The teleprompter blogs
Posted by Joseph Coletti at 10:36 AM
Read thoughts from the transparent source of power in DC.
As a Duke fan I think coach Krzyzewski got it wrong
Posted by Dr. Roy Cordato at 10:35 AM
In commenting on the fact that President Obama in filling out his brackets for the NCAA tournament, picked UNC to win it all, Duke basketball coach Mike Krzyzewski suggested that the President should be spending more time thinking about the economy than the tournament. The coach is quoted as saying, "we're not in President Obama's Final Four, and as much as I respect what he's doing, really, the economy is something that he should focus on, probably more than the brackets."
I beg to differ with Krzyzewski, my hope is that both the President and most of Congress start devoting more and more of their time to sports picks and less of their time to devising economic policies. The damage to our economy and our freedom will be much less if this began to happen.
Re: As a Duke fan.......
Posted by George Leef at 10:32 AM
You're right, Roy. Apparently Coach K labors under the same misapprehension as most Americans that the president can fix a bad economy if he just devotes enough time to the problem.
It's not a matter of time on task. It's a matter of having the insight and guts to say to the people, "The government's policies have created a very bad situation and it will take time for adjustments to take place, adjustments that will put resources back to work where they are most needed. Politics can't do that. The best the federal government can do is to smooth the recession -- the adjustment process -- by cutting taxes, cutting spending, and repealing laws that get in the way."
So far, I have seen neither insight nor guts from Obama.
How bloated is NC government?
Posted by Joseph Coletti at 10:23 AM
Gov. Bev Perdue cuts 1,400 positions in her budget proposal but she doesn’t expect anyone to lose a job. Fewer than 250 employees are even at risk. No wonder Sen. Basnight thinks deeper cuts are possible at DPI.
Miller: "I don't think we have change I can notice"
Posted by David N. Bass at 09:24 AM
N.C. Congressman Brad Miller, D-13th, took on Treasury Secretary Tim Geithner in an interview with a left-wing blog this week:
As a member of the House Financial Services Committee, Rep. Brad Miller (D-NC) has had a front-row seat for the fireworks over the financial bailout -- and he's not convinced that the new administration has changed the Treasury Department.
"I want change I can believe in," he told me in an interview late yesterday. "I don't think I have change I can notice."
I'm glad Miller sees the new change isn't any different from the old change ... except perhaps taking more of our change.
Obama gets credit for this appointment
Posted by Dr. Terry Stoops at 08:51 AM
President Barack Obama will nominate Pittsburgh Steelers owner Dan Rooney to be ambassador to Ireland.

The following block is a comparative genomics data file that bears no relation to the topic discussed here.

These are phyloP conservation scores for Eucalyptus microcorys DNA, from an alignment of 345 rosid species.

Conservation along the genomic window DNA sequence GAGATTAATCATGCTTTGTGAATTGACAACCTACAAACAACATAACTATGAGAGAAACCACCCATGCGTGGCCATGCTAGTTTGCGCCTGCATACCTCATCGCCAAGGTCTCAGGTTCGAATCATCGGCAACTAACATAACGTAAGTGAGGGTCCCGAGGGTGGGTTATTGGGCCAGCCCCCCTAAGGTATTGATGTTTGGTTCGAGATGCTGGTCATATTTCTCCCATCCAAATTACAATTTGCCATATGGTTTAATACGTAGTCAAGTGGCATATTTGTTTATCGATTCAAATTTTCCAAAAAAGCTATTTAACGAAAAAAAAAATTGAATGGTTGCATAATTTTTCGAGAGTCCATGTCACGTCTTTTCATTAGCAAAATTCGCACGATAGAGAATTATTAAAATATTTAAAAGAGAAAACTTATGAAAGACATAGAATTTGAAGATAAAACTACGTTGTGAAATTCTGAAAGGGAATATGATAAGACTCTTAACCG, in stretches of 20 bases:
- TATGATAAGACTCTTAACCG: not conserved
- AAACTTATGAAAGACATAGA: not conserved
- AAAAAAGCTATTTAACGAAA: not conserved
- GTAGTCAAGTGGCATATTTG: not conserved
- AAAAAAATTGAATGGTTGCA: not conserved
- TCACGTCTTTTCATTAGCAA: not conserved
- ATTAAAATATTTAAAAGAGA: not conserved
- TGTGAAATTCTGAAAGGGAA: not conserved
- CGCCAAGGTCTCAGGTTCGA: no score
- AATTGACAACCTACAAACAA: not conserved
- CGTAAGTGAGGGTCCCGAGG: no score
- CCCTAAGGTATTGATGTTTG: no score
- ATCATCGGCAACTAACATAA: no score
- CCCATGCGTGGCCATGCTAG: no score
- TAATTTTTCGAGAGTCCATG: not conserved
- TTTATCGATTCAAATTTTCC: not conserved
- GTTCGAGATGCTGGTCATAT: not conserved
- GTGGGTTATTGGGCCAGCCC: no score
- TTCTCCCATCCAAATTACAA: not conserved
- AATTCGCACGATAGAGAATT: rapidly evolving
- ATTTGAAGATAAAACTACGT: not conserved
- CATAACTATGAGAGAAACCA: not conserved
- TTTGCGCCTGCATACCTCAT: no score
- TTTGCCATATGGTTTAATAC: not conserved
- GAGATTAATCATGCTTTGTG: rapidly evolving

Bluer than blue
Posted by Mitch Kokai at 08:31 AM
The latest print edition of National Review includes an enlightening article about the campaign strategy Democrats used to turn Colorado from red to blue in a few short years.
To summarize, a small group of wealthy donors largely bypassed the Democratic Party apparatus (largely because of campaign finance restrictions) and sank a ton of money into 527s, while also helping to coordinate concerted election-focused campaigns from "traditional pro-Democratic groups" (trial lawyers, unions, abortion-rights advocates, environmentalists).
Lest you think this issue is not important to the future of the Tar Heel State, the article also discusses a 2008 presentation about a "quiet little project called the Committee on States":
In the past 30 months, the Democracy Alliance's donors have put over $110 million into 30 state-level groups. "There are a bunch of states," [founder Rob] Stein continued, "where over the next couple of years a lot of development is going to happen." Later in the presentation, [lawyer Frank] Smith named a few: Maine, Michigan, Minnesota, New Mexico, North Carolina, Ohio, Utah, Wisconsin, and Wyoming.
Does the Constitution still matter?
Posted by George Leef at 07:58 AM
Judge Andrew Napolitano says that it has become little more than a relic of history. Read his thoughts here.
If the limits placed on federal power in the Constitution were respected, the current economic turmoil could never have arisen. Unconstitutional federal actions set the stage for the crises that then become the excuses for still more unconstitutional action.
Smoking bans do not reduce hospitalization rates
Posted by Dr. Terry Stoops at 07:54 AM
According to a new NBER Working Paper, "Changes in U.S. Hospitalization and Mortality Rates Following Smoking Bans,"
We find no evidence that legislated U.S. smoking bans were associated with short‐term reductions in hospital admissions for acute myocardial infarction or other diseases in the elderly, children or working‐age adults. State Reps. Holliman, Weiss, Glazier, and Barnhart are the main sponsors of a bill (HB 2) that would prohibit smoking in public and in workplaces. The latest version of the bill makes a pretty bold claim, "The General Assembly finds that secondhand smoke has been proven to cause cancer, heart disease, and asthma attacks in both smokers and nonsmokers." I suppose they would argue that the "science is settled."
Today's Carolina Journal Online features
Posted by Mitch Kokai at 06:43 AM
Today's Carolina Journal Online exclusive features Jay Schalin's report on the struggles UNC system leaders face cutting their budgets after starting a number of new programs during good economic times.
John Hood's Daily Journal discusses the impact of the economic downturn on arts funding.